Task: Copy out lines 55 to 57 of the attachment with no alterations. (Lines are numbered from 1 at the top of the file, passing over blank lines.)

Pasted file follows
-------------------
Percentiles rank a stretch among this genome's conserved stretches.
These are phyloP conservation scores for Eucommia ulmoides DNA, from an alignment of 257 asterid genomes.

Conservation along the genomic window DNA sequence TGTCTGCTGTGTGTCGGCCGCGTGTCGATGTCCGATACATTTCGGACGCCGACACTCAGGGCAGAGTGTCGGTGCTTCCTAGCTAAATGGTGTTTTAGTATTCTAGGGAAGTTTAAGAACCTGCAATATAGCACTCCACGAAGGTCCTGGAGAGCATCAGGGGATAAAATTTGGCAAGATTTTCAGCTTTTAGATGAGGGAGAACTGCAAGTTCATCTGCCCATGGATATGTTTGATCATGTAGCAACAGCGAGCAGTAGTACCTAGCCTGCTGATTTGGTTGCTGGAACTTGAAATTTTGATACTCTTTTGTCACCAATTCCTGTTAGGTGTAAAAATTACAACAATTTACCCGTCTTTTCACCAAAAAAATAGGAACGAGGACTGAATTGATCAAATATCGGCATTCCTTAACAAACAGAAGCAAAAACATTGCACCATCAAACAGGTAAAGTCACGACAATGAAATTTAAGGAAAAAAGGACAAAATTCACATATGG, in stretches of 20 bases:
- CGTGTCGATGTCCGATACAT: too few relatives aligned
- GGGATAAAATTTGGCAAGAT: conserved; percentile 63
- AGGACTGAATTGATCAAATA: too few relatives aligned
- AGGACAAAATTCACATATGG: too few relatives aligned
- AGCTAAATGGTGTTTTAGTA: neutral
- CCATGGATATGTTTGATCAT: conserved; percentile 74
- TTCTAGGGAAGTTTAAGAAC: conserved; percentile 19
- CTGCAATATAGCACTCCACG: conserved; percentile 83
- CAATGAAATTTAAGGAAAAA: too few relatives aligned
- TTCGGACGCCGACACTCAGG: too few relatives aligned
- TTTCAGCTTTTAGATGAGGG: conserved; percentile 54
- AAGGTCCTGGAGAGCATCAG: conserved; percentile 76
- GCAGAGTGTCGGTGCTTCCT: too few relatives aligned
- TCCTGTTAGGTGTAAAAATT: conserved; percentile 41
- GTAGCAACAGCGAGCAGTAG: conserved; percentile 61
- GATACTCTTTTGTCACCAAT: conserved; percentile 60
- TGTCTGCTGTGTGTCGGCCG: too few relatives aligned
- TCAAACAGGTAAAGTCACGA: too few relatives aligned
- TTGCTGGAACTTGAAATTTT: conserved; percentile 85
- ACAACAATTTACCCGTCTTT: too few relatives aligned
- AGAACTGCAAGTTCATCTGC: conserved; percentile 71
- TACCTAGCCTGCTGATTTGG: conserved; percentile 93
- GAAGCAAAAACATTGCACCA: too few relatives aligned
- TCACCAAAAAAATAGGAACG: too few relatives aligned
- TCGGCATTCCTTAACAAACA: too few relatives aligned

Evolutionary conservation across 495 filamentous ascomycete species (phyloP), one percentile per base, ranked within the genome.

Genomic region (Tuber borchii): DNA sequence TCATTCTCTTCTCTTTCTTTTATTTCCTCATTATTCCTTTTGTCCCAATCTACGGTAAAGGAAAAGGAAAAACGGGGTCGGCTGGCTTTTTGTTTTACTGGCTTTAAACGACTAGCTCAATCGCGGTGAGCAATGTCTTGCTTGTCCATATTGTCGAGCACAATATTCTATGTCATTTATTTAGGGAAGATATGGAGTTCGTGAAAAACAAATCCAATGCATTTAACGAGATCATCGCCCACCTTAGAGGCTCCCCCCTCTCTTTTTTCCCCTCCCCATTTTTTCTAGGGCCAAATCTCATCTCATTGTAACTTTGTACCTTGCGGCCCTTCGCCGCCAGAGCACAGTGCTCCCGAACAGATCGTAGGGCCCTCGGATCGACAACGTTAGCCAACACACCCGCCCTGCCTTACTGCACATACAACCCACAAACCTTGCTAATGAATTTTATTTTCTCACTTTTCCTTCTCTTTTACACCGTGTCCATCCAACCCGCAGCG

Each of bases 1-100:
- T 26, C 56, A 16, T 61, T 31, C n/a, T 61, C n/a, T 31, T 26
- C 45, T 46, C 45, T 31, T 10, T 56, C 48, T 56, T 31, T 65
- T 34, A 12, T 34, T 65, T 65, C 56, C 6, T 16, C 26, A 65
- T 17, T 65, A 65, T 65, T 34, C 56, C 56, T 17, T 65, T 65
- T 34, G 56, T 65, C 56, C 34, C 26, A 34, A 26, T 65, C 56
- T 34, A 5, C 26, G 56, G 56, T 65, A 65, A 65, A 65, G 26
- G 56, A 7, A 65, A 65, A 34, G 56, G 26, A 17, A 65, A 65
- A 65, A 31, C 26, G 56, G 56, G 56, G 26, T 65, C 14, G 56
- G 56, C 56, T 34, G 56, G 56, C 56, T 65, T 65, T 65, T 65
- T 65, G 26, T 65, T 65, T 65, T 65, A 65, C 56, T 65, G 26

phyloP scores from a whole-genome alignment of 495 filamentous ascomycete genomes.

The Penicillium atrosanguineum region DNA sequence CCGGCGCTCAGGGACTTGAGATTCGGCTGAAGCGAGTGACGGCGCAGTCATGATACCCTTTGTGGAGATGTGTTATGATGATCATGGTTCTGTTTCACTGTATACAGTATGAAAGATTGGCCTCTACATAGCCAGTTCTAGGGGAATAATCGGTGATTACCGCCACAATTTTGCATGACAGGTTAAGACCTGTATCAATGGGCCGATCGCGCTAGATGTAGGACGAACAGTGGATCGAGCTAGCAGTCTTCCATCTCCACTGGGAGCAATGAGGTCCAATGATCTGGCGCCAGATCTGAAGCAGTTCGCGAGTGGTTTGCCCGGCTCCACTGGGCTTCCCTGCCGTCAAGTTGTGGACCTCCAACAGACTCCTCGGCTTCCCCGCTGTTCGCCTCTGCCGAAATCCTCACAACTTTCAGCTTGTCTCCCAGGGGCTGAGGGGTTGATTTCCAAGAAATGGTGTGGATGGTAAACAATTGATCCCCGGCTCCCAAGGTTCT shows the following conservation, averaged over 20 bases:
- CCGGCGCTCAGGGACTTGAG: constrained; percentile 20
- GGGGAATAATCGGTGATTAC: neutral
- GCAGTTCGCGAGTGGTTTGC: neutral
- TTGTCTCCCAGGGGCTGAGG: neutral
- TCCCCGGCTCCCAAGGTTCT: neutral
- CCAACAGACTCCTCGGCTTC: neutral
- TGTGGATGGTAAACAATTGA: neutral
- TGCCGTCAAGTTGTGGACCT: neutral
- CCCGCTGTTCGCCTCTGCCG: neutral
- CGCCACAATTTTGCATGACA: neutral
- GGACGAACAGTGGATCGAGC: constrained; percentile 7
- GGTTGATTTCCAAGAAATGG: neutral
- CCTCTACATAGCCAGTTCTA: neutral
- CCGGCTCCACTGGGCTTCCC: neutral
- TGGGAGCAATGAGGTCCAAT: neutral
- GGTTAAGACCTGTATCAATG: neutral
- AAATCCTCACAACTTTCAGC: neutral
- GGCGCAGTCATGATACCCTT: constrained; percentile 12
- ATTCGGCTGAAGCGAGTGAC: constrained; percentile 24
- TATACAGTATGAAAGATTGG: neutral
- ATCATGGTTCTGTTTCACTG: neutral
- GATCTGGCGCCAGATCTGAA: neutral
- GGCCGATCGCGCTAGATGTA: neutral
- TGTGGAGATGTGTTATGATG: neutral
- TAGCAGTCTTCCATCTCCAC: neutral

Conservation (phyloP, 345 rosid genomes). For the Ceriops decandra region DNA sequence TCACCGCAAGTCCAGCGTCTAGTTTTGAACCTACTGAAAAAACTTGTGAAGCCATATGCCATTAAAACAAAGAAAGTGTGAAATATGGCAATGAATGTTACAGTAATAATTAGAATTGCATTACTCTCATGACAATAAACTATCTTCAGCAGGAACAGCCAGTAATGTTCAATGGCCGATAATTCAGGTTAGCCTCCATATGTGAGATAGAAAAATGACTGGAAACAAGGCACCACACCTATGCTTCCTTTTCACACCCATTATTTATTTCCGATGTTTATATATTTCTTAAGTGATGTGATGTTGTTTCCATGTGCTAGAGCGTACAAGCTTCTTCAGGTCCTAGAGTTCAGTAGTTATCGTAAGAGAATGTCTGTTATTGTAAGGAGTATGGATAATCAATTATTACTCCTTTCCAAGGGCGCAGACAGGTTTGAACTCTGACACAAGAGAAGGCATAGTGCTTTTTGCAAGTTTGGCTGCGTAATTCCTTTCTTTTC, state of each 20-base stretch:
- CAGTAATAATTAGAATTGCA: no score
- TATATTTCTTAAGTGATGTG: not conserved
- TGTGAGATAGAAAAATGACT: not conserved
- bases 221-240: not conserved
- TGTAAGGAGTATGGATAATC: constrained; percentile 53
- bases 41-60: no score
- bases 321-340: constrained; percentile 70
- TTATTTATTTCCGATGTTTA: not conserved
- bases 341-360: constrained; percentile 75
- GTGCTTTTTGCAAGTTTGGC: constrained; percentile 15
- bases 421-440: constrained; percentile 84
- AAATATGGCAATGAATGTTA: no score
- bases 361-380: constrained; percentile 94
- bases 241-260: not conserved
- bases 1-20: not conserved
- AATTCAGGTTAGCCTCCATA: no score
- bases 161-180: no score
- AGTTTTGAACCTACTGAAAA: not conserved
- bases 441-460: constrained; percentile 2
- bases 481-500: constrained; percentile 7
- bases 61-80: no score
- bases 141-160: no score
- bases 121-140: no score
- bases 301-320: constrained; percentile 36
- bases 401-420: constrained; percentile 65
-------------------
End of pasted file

- GGTTGATTTCCAAGAAATGG: neutral
- CCTCTACATAGCCAGTTCTA: neutral
- CCGGCTCCACTGGGCTTCCC: neutral